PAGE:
It’s been three years since I last visited Cathy Vathiany’s (zaziaa) ever-evolving region design Lost Dreams (which started life as Les Reves Perdus (“Dreams Lost”), which has itself hopped around the grid a few times. So when I learned it had re-opened in a new location and with a new design in November 2021, I added it to my list of places to visit – although after initially dropping in in December, I had a couple of issues getting back to it in order to take photos.
Cathy has always had an eye for engaging, rural-themed region settings; places where Nature tends to stake a centre seat and where there is always a richness of detail waiting to be found and appreciated. Sometimes these looks have had a distinctly European / North American lean, although it has also taken us to the orient and to Scandinavia. With this iteration, we slip to somewhere that presents something of a sense of both Arctic and Antarctic climes.
The current Lost Dreams might be mentally split into five areas: three on the main landmass, and the remaining two formed by a pair of outrigger islands. One of the latter is where the landing point can be found, a rocky plug of an island to the west of the region. Small, and dominated by two large trees, this island at first appears to offer little beyond the landing point itself. However, below the cliffs, a stone outthrust heavy with fallen snow has been taken over by penguins that lend that suggestion of the southern hemisphere to the region.
A bridge sitting upon high stilts connects the landing point’s island with the largest landmass in the region: a large, rugged space that can, as noted, be mentally / visually split into three. First, there are the rugged westerlands, sitting on the far side of the bridge, a hulking shoulder of rock splitting the path from the bridge into two. The left branch descends downwards close to the cold-looking waters of the bay in which the landing point island sits, passing through a narrow defile before rising once more to the uplands of the island.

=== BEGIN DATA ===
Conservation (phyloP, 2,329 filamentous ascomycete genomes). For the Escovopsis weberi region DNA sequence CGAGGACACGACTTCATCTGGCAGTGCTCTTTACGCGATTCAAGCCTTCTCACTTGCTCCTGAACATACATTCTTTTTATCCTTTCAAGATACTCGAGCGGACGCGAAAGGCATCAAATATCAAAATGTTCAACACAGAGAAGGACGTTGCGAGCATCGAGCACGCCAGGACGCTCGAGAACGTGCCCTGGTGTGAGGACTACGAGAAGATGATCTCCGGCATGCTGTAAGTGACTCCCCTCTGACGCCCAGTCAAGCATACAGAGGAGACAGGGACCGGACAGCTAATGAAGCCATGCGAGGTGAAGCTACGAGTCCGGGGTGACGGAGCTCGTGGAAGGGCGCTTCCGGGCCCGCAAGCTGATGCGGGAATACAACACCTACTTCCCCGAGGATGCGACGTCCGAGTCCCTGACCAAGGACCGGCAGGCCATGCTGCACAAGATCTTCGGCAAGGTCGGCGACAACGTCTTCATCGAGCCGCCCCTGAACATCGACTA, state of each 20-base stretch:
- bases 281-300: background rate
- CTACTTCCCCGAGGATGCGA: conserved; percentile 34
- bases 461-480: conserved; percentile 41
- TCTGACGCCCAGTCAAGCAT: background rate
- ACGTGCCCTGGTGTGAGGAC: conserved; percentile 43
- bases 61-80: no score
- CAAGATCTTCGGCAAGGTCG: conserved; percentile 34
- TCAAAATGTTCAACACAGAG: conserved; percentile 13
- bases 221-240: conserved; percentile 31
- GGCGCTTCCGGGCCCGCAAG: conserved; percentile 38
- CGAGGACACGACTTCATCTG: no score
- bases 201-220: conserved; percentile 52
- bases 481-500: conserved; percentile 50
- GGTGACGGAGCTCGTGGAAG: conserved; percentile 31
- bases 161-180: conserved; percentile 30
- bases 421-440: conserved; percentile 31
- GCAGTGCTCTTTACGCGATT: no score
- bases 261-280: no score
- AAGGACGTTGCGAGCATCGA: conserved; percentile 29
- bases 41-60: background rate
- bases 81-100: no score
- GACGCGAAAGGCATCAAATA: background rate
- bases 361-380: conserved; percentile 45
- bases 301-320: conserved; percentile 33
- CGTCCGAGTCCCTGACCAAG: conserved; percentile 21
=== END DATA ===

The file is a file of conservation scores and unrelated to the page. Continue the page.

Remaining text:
The second arm of the path twists around the rocky shoulder to reach a second bridge spanning a smaller cove formed by the outflow from waterfalls that mark the terminus of a fast-flowing stream. Here the path splits again, one arm twisting by to descend the down to the shingle shoreline that huddles around the feet of sheer curtain wall cliffs.
The other arm of the path passes across the second bridge before winding upwards, and doubling back on itself as it reaches the bank of the stream, itself fed from a further set of falls that drop from the highest peaks in the region. Crossing this is possible by way of a pair of tree trunks trimmed into a rough bridge to re-join the path rising up through the defile mentioned above.
Once joined, the path lead up to the centre part of this large island and a large stone lodge sitting on an outstretched table of rock that is home to a skating rink, a children’s play area, a carousel and other outdoor points of interest. It is here that a more northern hemisphere aspect to the setting can be found in the form of deer wandering the grounds.
Paths wind around the grounds here, with one curling back down to the low-lying eastern end of the land, and the rest of the main landmass. This is home to a a cosy hideaway and, a little further away, a little folly. from here, a final bridge – this one made of stone – reaches the final aspect to the setting: a small, low island that is home to a pool of water and a little camp site.
Such is the nature and aspect of this little island, that is it possible to image that once upon a time it many have formed a headland reaching outwards from the rest of the main island, but time and tide have intervened, creating a channel of cold water to separate the two and necessitate the stone bridge.
Within all of this, there are lots of additional elements and details: water birds stand along the coastal areas, there are outdoor sit points and places to dance awaiting discovery, and further wildlife give the setting additional depth, as does the local soundscape. All of which leaves us with another thoroughly engaging place to explore and photograph and not to be missed before a seasonal change comes along!
- Lost Dreams (Lagoona, rated Adult)